May 1 – 6 , 2022, Dagstuhl Seminar 22181

Computational Metabolomics: From Spectra to Knowledge


Corey Broeckling (Colorado State University – Fort Collins, US)
Timothy Ebbels (Imperial College London, GB)
Ewy Mathé (National Institutes of Health – Bethesda, US)
Nicola Zamboni (ETH Zürich, CH)

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Metabolomics is an analytical approach which aims to comprehensively describe the small molecule composition of a sample. Analyses are typically produced via mass spectrometry (MS) and/or nuclear magnetic resonance (NMR) spectroscopy. Computational tools for data processing and interpretation are critical to realizing the full potential of metabolomics in biological and biomedical research, environmental monitoring, or industrial biotechnology.

In recent years, network-based and multi-omics approaches have attracted a great deal of attention. Knowing that small molecules, in both biological and non-biological systems, are transformed over time, networks can be drawn which visualize and model small molecule transformations or other relationships. These networks provide information that can guide assignments of chemical structures and their annotations, and inform on mechanistic processes driving small molecule transformation (metabolism) in the sample. As an example of these networks, small molecules are nodes, and edges may be catalysts (synthetic, environmental) or gene products. While generic computational methods and metrics exist to construct and navigate networks, the appropriate definition of nodes and edges for a particular application is non-trivial and critical. Specifically, the metabolomics field needs computational methods that specifically address peculiarities of metabolomics data (e.g., identification, annotations, etc.). This task necessitates a deep knowledge of metabolomics, and that of other omics datasets when multi-omics integration is taken into account.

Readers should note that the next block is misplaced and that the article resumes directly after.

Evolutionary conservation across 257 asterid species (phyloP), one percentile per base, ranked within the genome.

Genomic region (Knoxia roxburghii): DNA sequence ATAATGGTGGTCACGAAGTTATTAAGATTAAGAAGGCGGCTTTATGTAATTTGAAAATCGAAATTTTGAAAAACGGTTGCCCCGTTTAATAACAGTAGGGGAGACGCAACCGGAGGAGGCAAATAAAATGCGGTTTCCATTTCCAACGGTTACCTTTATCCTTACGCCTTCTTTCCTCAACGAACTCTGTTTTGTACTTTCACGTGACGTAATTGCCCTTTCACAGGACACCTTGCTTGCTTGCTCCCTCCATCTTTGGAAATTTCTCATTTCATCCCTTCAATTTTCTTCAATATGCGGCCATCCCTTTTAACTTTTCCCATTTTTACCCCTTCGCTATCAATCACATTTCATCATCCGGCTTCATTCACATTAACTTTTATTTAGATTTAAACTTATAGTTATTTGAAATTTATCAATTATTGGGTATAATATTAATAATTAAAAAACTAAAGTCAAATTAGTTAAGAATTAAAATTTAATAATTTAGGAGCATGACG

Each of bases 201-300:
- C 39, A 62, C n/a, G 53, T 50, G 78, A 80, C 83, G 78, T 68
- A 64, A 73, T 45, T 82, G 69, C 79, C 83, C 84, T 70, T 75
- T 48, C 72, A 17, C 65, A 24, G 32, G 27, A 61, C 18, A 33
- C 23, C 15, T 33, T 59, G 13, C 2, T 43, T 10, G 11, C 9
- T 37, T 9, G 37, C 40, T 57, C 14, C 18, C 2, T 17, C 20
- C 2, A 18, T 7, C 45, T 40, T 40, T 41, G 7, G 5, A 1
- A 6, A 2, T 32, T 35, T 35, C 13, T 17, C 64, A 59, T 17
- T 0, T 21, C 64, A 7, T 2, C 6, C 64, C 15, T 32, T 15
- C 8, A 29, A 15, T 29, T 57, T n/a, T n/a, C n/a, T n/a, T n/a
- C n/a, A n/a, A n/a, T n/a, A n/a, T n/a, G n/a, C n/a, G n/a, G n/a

Building upon previous meetings, this multidisciplinary Dagstuhl Seminar will focus on improving interpretation of metabolomics data through network and statistical analysis of metabolomics data in a wider biological or environmental context (e.g., incorporation of other data types). This five-day seminar aims to bring together mass spectrometrists, NMR spectroscopists, statisticians, epidemiologists, biologists, and computer scientists to find solutions to the major challenges still remaining in this highly dynamic and rapidly evolving field.

Motivation text license
  Creative Commons BY 4.0
  Corey Broeckling, Timothy Ebbels, Ewy Mathé, and Nicola Zamboni

Dagstuhl Seminar Series


  • Data Structures And Algorithms
  • Emerging Technologies
  • Machine Learning


  • Metabolomics
  • Mass spectrometry
  • Bioinformatics
  • Chemoinformatics
  • Exposomics


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